The Seattle City Council unanimously passed legislation expanding all-gender restroom access across the City on Monday. The ordinance will require city-controlled and privately operated placed of public accommodation (e.g., coffee shops, restaurants, shops, etc.) to designate existing and future single-stall restrooms as all-gender, allowing people of any gender to use them. It further clarifies existing law allowing individuals to access the restroom that matches their gender identity/expression.
“No one should live in fear when they use basic accommodations most of us take for granted,” said Mayor Murray, “That’s why we sent this legislation to the Seattle City Council. I applaud the Council for taking this important step to provide respect and safety for members of the transgender community.”
The policy was recommended by both the Seattle LGBT Commission and the Mayor’s LGBT Task Force report released in July. Seattle is the third city to enact this policy, after West Hollywood, California and Washington DC.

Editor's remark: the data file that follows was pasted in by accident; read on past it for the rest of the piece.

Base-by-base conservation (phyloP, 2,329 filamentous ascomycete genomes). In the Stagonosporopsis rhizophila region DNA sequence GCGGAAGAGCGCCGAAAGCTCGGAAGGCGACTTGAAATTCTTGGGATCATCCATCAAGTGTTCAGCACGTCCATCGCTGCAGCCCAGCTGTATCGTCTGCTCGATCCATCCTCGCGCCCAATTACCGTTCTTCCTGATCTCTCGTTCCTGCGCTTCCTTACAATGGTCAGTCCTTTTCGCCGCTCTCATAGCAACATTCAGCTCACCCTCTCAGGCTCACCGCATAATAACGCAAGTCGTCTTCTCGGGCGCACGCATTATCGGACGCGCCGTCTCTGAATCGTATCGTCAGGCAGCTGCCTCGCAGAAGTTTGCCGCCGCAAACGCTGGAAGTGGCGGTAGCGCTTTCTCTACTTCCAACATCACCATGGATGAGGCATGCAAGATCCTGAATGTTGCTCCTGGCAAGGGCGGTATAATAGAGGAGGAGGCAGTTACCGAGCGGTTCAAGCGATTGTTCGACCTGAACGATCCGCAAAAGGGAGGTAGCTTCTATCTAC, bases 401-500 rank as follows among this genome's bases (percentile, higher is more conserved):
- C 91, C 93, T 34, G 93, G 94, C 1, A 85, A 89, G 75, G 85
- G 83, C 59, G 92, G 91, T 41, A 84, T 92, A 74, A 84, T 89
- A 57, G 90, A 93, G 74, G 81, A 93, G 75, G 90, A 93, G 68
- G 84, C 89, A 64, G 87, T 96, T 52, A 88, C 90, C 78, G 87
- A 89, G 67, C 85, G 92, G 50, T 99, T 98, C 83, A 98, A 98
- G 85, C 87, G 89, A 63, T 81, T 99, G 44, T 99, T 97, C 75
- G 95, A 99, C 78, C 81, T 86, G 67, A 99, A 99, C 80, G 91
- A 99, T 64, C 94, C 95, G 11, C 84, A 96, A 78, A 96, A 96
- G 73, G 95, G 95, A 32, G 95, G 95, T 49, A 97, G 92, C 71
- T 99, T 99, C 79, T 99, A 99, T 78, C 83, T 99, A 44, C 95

Restroom access has been a key fight for the queer and transgender movement, as gender-segregated restrooms are often sites of intimidation, harassment, and violence, leading many to avoid public facilities altogether. As many as 53% of transgender and gender non-conforming people report experiencing verbal harassment in public accommodations, with 8% reporting being physically assaulted.
There has been considerable progress in recent months, with The White House introducing its first all-gender restroom in May. The federal Occupational Safety and Health Administration (OSHA) quickly followed, releasing new guidelines in June that transgender workers should have access to the restroom that corresponds with their gender identity/expression. Local advocacy organization Gender Justice League has worked with Pike Place Market to update their restroom signage as well.